You need to have a negotiating partner. That’s why I am so high on engaging with Syria. I think that Syria’s alliance with Iran is one of convenience. I think they would much prefer to get back to good relations with the United States. I think we could move them away from Iran. The offices of Hamas are in downtown Damascus. They are supported substantially by the Syrians. The Syrians tell me that they could get Hamas to recognize Israel’s right to exist. If you did that, you’d take one heck of a big step forward in providing Israel with a Palestinian negotiating partner.

We’re not suggesting that you talk just to be talking. Talking is not a strategy. We lay out in some detail all the things Syria would have to do. They would have to stop screwing around in Lebanon. They’d have to cooperate in the investigations into the assassinations of Lebanese political leaders. They’d have to do what they could to get Hamas to recognize Israel’s right to exist. They would have to stop being the transit point for all weapons going to Hezbollah. So there are a lot of reasons why that would make sense. And if you could get all those agreements, it would be well received by many elements in Israel.

You were secretary of state during the breakup of the Soviet Union. Are you disappointed in the course Russia has taken over the last several years?

I think it’s understandable that Russia would have its own foreign policy. We ought to understand and accept that. That’s not to say that Russia does not want to have a good relationship with the United States, because she does, in my opinion .It’s very important for us, too. But it’s not like it was when I was secretary of state, when Communism collapsed and the Soviet Union imploded and everybody in the world wanted to get close to the United States, including Russia. They were almost willing to simply adopt our foreign policy. So it’s understandable that that’s no longer the case and that they want to reassert themselves in world affairs. On the other hand, their backsliding on democracy should be of concern.

Recently you and Woodrow Wilson School Dean Anne-Marie Slaughter ’80 have been asked to serve on a commission at the University of Virginia that will to look at the war-making powers of Congress and the president and specifically to look at the efficacy of the War Powers Act. Is there a particular need for such a reassessment now?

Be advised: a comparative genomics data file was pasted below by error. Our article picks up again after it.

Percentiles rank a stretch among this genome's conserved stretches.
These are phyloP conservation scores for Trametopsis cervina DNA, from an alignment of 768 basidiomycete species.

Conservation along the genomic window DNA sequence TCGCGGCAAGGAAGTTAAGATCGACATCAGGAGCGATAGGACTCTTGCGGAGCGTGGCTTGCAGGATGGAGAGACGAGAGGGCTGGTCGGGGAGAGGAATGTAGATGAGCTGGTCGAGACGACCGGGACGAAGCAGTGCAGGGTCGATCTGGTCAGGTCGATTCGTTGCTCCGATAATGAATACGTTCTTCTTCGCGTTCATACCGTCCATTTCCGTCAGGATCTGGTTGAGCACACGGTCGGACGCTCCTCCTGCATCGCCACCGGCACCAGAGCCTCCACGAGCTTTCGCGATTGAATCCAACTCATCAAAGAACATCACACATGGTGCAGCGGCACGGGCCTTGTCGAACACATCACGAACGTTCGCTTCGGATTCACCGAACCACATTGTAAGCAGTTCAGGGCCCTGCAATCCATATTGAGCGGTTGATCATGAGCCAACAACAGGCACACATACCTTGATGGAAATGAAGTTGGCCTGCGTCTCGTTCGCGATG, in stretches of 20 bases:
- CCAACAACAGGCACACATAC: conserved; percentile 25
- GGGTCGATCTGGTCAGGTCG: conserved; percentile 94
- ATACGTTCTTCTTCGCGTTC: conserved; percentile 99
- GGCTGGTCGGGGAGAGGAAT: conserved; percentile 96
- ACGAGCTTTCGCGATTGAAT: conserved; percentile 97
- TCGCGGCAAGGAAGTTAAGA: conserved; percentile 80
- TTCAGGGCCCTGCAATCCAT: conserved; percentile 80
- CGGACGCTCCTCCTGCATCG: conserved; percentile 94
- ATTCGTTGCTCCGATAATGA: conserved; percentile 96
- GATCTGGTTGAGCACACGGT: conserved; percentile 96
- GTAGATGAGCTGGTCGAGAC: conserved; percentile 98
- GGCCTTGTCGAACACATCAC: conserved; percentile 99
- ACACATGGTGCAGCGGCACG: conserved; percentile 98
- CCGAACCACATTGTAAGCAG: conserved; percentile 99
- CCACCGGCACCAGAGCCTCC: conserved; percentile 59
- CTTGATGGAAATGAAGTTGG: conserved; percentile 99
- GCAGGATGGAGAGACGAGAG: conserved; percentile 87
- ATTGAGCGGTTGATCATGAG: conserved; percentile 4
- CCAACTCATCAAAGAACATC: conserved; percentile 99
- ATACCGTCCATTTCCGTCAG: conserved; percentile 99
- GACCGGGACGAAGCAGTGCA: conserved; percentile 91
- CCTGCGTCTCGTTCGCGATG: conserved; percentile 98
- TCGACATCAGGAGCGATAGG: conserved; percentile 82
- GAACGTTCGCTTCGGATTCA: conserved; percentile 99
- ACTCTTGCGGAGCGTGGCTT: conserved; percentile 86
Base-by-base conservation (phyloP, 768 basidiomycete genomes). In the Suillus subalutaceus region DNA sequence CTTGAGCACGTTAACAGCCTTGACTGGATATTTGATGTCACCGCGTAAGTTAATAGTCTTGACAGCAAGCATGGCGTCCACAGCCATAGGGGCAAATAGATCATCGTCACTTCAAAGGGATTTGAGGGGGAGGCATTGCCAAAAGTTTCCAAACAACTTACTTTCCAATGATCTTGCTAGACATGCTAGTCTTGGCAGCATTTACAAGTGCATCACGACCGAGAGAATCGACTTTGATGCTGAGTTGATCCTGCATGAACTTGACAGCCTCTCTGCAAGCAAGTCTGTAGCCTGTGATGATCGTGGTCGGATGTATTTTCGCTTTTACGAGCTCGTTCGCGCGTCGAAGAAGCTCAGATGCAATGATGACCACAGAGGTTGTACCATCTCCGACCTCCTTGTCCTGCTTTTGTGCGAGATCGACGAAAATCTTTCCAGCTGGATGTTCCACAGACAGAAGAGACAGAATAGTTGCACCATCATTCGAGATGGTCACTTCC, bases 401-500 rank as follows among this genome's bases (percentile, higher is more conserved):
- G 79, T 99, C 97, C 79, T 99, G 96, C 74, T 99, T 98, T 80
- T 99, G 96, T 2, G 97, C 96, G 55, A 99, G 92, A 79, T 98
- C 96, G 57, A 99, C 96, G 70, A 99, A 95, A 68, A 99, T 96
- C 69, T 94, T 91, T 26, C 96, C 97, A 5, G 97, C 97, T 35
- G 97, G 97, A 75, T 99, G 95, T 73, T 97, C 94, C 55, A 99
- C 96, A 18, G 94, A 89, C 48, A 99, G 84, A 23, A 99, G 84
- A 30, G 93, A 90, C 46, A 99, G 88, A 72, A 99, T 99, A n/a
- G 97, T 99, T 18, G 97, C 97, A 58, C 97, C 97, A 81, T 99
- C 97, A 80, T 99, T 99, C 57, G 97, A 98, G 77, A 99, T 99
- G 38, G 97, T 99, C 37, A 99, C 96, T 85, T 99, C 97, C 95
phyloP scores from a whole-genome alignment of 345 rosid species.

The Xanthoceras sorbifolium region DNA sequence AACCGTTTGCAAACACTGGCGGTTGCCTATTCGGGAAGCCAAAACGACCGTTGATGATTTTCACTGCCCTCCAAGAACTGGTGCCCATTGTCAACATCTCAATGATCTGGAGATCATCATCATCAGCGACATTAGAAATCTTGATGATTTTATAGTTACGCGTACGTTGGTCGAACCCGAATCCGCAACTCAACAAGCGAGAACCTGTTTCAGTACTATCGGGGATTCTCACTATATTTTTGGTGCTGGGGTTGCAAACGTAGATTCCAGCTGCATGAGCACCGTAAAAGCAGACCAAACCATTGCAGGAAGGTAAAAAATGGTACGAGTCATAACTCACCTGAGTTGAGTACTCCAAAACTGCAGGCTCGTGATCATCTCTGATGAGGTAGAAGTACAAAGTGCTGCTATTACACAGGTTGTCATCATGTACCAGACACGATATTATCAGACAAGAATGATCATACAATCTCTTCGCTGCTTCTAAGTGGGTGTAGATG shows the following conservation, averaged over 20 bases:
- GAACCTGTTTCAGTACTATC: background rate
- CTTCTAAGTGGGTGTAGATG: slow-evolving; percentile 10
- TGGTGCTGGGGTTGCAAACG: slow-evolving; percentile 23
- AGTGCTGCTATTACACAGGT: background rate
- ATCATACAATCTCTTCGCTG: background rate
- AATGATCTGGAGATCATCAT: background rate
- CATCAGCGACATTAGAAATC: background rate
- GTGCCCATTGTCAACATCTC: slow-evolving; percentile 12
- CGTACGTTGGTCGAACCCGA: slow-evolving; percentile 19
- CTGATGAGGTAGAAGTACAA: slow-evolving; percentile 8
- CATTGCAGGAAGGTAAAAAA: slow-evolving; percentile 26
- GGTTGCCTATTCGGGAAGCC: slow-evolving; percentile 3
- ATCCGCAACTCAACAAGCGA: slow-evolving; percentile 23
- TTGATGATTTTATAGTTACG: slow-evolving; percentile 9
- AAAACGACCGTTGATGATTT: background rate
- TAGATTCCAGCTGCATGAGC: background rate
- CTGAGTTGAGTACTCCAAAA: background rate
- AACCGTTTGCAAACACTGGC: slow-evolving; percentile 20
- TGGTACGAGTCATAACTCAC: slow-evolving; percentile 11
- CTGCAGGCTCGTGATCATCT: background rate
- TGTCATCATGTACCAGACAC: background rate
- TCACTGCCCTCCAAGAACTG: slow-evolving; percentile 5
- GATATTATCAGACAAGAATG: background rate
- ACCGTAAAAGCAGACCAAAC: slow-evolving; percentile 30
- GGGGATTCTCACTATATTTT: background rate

There have been any number of conflicts since World War II in which the American military has been engaged and put in imminent danger of hostilities, yet Congress has not declared war. But those of us who have worked in the executive branch all believe that War Powers Act is unconstitutional. There will be those on the commission who served in the legislative branch, and they may well take a different view. The courts have historically been reluctant to get into this difference of opinion between the executive and legislative branches, so I think this commission could be useful. I don’t think we’re going to find legal authority that answers all these questions, but there are conflicting constitutional interpretations between the president’s power as commander in chief and the Congress’s power to declare war. When something like that happens, you get differences of opinion.

As an undergraduate, you were president of the Ivy Club. Some in the University administration have been critical of the selective eating clubs. What is your response?

I still come back to the proposition that, whether we like it or not, life involves a lot of selectivity. In that great big bad world out there, you’d better understand that there’s a lot of selectivity in the course of living your life, and understand it and know how to deal with it. So I think it’s a mistake to be negative with respect to the fact that there are four or five selective eating clubs. The eating clubs have done a lot for Princeton over the years, in my view. I think letting people have the right to freely associate with people they want to associate with is not something that ought to be foreclosed to them in college. The administration, for some reason I’ve never been able to understand, doesn’t like this idea of selectivity. And yet the University operates on the basis of selectivity – in faculty promotion, in tenure, in admissions. END